I recently came across "The Electric Duel" by Hugo Gernsback while trawling the internet. The science fiction community's relationship with the man who created it is a bit rocky, given Gernsback's agenda and unwillingness to pay writers on time. After reading this, I think there was more to it.
"The Electric Duel" starts as a secondhand recollection of two Italian university students settling a grudge. Rather than using pistols or small swords, they decide to use electrified poles to Airman Larry each other. The end of the duel turns out to be so shocking that the narrator then says he woke up and resolved not to eat before going to bed.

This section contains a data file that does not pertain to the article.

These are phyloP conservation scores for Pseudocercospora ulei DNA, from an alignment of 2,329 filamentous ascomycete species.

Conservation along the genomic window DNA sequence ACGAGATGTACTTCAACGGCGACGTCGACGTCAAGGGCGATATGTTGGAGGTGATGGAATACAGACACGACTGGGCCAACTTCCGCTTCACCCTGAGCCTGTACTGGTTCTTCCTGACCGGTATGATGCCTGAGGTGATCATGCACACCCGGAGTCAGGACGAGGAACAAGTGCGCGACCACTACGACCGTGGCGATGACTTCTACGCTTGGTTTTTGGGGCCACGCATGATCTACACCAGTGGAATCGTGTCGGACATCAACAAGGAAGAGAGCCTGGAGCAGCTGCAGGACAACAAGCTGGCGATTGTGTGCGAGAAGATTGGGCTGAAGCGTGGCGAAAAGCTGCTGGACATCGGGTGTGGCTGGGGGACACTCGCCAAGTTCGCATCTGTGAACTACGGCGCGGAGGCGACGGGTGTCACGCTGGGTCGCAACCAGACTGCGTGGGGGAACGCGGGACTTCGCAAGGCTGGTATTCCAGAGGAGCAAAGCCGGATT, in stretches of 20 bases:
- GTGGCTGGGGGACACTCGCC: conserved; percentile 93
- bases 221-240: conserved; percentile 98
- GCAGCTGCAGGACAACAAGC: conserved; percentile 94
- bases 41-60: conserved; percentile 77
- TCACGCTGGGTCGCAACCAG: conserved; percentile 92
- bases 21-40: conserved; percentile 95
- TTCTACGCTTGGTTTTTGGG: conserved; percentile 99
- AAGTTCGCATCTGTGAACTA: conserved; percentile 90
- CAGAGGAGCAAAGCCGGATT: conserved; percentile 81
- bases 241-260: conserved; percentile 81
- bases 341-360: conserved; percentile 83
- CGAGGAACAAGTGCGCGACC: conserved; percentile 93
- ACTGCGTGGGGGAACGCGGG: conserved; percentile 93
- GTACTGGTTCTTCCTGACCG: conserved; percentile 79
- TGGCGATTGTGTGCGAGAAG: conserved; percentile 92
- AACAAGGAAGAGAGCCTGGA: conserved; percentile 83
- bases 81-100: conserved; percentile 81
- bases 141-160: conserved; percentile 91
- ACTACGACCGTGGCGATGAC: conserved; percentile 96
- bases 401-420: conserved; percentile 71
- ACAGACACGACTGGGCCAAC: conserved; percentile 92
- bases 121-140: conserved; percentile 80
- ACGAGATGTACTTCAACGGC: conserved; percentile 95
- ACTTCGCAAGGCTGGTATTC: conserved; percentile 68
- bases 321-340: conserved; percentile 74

Short fiction is known for the twists and punchlines that upend a reader's understanding of the previous story. "The Electric Duel" is an example of what not to do. For the "it was all a dream" punchline robbed this nightmarish and novel conflict of its gravity and even its story. It's a cheat that, while it fits the formulas and tropes of the time, left me unsatisfied as it betrayed its initial premises.
If Gernsback selected stories like the one he wrote, it is no surprise that science fiction transitioned from a flavor of general fiction to a ghetto of genre underneath his watch. And it would not be the first--or the last--questionable decision by editors of Amazing.